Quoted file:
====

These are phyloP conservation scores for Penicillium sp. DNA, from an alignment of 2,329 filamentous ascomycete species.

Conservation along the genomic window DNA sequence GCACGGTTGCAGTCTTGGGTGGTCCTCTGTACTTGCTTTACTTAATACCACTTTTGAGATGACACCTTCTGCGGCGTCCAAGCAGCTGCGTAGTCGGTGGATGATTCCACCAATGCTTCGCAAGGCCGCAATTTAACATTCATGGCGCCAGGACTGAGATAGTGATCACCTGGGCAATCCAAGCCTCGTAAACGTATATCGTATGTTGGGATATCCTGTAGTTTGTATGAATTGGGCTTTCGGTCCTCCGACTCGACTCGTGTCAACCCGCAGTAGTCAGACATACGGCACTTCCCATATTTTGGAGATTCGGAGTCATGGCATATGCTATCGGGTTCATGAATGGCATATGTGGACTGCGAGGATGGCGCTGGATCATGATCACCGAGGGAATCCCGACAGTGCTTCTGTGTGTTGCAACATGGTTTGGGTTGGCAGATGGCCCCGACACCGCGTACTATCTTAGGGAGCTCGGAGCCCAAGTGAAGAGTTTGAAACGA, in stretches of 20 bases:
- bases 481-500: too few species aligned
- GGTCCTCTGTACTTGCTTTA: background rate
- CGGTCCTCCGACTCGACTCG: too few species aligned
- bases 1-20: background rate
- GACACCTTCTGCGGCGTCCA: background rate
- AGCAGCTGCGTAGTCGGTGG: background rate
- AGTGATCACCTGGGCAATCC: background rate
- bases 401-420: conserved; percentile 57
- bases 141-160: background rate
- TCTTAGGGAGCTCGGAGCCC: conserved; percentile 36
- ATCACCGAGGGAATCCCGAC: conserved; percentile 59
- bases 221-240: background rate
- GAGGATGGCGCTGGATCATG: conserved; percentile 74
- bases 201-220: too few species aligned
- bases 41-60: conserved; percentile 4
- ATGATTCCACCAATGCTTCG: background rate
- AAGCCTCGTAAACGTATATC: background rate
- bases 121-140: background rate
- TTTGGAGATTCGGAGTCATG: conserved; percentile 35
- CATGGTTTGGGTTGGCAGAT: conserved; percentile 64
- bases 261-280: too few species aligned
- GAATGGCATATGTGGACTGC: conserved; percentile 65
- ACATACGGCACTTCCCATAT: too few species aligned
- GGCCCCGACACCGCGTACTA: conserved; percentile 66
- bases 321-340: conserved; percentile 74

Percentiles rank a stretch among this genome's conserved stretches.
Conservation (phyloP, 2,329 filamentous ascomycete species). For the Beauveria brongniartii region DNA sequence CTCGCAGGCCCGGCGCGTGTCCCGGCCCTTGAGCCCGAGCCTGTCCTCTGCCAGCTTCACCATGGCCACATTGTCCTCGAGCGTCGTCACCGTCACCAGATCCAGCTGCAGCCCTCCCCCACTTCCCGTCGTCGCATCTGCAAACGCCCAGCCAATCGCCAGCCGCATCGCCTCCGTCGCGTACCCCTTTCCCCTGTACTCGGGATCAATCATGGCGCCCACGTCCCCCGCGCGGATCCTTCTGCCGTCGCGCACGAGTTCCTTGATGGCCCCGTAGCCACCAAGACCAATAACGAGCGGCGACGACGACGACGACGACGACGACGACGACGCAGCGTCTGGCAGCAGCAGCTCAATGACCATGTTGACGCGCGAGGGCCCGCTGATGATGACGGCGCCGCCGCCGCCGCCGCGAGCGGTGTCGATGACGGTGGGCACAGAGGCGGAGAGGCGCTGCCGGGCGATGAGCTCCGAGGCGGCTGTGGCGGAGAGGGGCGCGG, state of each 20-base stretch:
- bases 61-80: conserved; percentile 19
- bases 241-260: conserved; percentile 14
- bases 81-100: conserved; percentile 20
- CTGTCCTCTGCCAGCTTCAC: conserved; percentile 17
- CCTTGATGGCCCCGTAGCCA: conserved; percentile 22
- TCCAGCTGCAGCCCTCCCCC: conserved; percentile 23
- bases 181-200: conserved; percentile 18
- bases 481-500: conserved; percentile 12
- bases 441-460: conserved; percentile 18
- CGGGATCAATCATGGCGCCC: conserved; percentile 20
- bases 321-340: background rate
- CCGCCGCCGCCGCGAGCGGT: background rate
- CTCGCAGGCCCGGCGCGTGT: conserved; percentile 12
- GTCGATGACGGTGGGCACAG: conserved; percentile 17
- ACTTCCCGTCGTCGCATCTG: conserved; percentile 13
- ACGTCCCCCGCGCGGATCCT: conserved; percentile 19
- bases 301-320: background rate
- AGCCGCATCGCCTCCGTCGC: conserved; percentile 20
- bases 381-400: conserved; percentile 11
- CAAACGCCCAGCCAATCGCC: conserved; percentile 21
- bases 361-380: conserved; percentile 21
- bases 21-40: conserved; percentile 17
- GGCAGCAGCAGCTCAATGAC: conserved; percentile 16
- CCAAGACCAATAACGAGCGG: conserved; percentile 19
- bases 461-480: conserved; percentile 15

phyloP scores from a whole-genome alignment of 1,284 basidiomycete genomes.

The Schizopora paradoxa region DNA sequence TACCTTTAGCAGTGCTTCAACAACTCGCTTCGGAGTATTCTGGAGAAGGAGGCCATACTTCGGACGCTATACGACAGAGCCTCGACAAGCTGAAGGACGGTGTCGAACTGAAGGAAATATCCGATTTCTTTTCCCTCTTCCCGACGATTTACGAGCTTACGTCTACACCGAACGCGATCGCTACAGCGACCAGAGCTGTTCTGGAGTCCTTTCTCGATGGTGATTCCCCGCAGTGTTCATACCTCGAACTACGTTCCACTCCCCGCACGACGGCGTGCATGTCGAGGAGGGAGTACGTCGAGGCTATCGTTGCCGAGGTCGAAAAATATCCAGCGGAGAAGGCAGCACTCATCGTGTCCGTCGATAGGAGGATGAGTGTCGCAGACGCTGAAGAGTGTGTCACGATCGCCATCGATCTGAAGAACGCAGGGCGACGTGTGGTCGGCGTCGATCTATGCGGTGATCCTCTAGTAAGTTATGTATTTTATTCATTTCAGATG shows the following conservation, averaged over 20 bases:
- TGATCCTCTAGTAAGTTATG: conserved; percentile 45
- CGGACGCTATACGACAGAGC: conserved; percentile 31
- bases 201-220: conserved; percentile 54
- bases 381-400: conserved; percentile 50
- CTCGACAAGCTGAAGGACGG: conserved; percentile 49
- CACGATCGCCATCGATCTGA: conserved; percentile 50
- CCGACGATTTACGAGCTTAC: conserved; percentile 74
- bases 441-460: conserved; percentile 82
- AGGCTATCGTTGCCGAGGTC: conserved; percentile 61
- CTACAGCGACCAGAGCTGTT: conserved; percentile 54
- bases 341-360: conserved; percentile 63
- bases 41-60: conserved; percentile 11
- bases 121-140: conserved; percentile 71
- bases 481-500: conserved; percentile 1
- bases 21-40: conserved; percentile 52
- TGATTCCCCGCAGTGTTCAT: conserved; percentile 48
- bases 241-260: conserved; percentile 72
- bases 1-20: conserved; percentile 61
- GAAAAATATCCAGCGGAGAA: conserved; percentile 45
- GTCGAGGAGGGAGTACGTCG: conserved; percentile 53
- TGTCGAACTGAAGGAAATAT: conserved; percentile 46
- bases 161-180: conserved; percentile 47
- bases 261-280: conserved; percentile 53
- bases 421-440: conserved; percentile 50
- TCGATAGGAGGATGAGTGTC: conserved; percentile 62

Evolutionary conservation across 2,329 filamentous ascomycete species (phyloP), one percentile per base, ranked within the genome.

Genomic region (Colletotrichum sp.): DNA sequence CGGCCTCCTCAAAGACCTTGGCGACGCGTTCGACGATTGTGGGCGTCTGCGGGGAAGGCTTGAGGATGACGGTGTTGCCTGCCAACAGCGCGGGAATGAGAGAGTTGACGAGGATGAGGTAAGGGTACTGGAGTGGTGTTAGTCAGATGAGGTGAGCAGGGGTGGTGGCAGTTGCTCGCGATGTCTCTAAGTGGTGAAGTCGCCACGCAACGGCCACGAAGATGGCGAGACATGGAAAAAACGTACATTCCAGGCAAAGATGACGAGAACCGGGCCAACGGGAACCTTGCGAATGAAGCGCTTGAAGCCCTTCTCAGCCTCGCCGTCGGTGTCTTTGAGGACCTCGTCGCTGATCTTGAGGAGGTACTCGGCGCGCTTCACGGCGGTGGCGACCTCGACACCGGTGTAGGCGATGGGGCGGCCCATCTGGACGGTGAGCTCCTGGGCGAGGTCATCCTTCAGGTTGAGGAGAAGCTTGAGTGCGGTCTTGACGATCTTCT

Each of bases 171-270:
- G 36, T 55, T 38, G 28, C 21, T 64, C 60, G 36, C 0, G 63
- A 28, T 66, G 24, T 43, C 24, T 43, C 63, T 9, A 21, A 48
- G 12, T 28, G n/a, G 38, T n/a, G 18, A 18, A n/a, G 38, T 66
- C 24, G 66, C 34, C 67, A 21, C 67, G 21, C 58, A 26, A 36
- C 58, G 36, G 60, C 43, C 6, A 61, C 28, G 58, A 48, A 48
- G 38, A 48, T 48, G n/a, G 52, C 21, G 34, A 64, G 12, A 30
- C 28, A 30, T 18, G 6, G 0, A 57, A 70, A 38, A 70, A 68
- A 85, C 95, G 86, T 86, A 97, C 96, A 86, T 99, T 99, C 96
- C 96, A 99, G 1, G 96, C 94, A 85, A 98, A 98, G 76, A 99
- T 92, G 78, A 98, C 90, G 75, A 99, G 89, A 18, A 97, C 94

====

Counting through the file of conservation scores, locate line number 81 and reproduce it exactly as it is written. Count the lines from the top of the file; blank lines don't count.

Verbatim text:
- TCGATAGGAGGATGAGTGTC: conserved; percentile 62